When we talk of the Prophetic books of the Bible, Isaiah is often the first to come to mind. The first of the so-called “Major Prophets” (a designation denoting length, not significance), Isaiah recounts the life and teachings of the prophet Isaiah who lived in the Kingdom of Judah during the 8th century BCE. Isaiah is a prominent text within the Tanakh, or Hebrew Bible, designated as the first of the Tanakh's Latter Prophets and one of the most influential religious texts of the Second Temple period. This Old Testament book also has a profound impact within Christian theology. It is referenced numerous times throughout the New Testament, and its Christological implications have caused some scholars to refer to Isaiah as “the Fifth Gospel”.
Let’s take a look at some of the historical context around the writing of the Book of Isaiah, paying special attention to when and why the text was composed. We hope that this overview will encourage you to engage Isaiah with new insight.
The Book of Isaiah primarily centers around the messages and teachings that God gave to the people of Israel through the prophet Isaiah ben Amoz. Scholarly consensus is that the book of Isaiah was not written by its namesake prophet singlehandedly. The book covers an expansive period of time—compiled over a period of approximately 2 centuries, which seems to point to it being a composition of several prophets or writers active during this period of Israel’s history. Nevertheless, Isaiah himself plays a key role throughout the narrative laid out in the book.
Isaiah, a prophet of the southern kingdom, was called by God to share His message with the people in 740 B.C.—the year that King Uzziah died. This was a critical period in the history of the southern kingdom of Judah. Uzziah was known as one of the best kings Judah had; his rule marked a time of great prosperity for the kingdom. But as prosperity boomed, the divide between the rich and poor in the kingdom grew wider, and all the while the threat of invasion from Assyria was mounting.
Things got even more grave when King Uzziah contracted leprosy and was forced to give over the throne of the nation of Judah to his son, Jotham. Unlike his father, Jotham was a weak and vacillating person and was unable to inspire confidence in his people. This is the political situation in which Isaiah's prophetic work begins.
The “Three” Isaiahs
Given the expansive nature of the Book of Isaiah and a timeline that indicates multiple authors, many scholars have tried to determine the best way to understand this prophetic book. One of the most prominent ways of discussing Isaiah is to divide the text into three parts: Proto-Isaiah (chapters 1-39), Deutero-Isaiah (40-55), and Trito-Isaiah (56-66). This three-part division is different from the two-part division which focuses on literary characteristics of the book (see “What is the Book of Isaiah About?”). Instead, this “Three” Isaiah lens, separates each section on the basis of assumed authorship and historical location.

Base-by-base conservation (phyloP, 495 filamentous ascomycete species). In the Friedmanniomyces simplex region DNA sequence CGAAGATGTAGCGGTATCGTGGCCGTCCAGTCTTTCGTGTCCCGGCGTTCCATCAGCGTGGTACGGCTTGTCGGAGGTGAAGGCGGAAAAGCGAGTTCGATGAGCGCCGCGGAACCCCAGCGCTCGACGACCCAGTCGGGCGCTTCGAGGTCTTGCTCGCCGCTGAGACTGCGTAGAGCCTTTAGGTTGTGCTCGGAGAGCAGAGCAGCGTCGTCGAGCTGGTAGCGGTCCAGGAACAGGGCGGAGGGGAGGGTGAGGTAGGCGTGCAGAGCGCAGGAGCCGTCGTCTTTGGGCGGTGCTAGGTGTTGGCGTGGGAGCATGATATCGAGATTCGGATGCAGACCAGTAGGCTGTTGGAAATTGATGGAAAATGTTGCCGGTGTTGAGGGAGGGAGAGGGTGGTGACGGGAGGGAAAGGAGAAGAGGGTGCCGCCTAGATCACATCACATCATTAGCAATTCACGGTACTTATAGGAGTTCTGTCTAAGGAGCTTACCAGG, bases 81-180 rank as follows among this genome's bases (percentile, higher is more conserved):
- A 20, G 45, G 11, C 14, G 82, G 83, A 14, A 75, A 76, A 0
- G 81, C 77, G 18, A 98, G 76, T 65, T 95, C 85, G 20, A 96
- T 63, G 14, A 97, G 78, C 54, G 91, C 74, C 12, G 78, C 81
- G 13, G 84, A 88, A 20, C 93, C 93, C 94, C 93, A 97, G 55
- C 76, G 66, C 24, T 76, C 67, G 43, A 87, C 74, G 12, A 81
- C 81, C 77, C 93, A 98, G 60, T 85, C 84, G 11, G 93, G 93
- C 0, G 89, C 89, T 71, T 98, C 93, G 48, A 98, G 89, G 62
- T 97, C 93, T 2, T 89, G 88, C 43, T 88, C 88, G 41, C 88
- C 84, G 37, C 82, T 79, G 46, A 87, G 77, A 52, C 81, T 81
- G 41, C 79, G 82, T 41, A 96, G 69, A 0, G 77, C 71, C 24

Sometimes also referred to as First Isaiah, this is the section the text that scholars are most confident in attributing to the historical Jewish prophet, Isaiah. This section is believed to have been written during the Eighth Century BCE, prior to the Assyrian invasion and well before the Babylonian exile and captivity. Proto-Isaiah looks ahead and warns of a coming judgment against the people of Israel and Judah by way of foreign invasion.
The second Isaiah section, Deutero-Isaiah, was likely written by an anonymous writer (or writers) in the Sixth century BCE when the Jewish people were in exile. This is a time jump of approximately 150 years; the city of Jerusalem has already been destroyed and the people are living in captivity. In contrast to Proto-Isaiah with its word of condemnation and coming judgment, Deutro-Isaiah focuses far more on the coming restoration. This again points to a later composition date; exile and judgment have come down of the people, just as God warned. In the aftermath, the messages God sent to His prophet center around His plans to heal and uplift His people.
This third and final division of Isaiah jumps in time yet again. Seemingly written after the people have returned from the Babylonian exile, Trito-Isaiah references the construction of the second temple. The author of Trito-Isaiah is also unknown and typically assumed to have been written anonymously in the post-exilic period. This section outlines the need for a redeemer and tells of what the coming restoration (or Messianic Age) will be like.
The book of Isaiah reveals the full dimensions of God's judgment and salvation. The terrible judgment prophesied upon Israel and all the nations that defy God is called “the day of the Lord.” Isaiah refers to the judgment “fire” and says God will have compassion on his people.
The book can be understood as an extended meditation on the destiny of the Jewish people before, during, and after the exile. Deutero-Isaiah describes a mighty God who will restore His people by sending a royal savior (a messiah) who will destroy the oppressor. The Book of Isaiah speaks out against corrupt leaders and for the disadvantaged, an issue of present pertinence during the text’s composition. It is a call to turn back to God and to put our faith in Him, and it sets the stage for the coming of Jesus Christ as the fulfillment of the coming messiah that Isaiah predicted.
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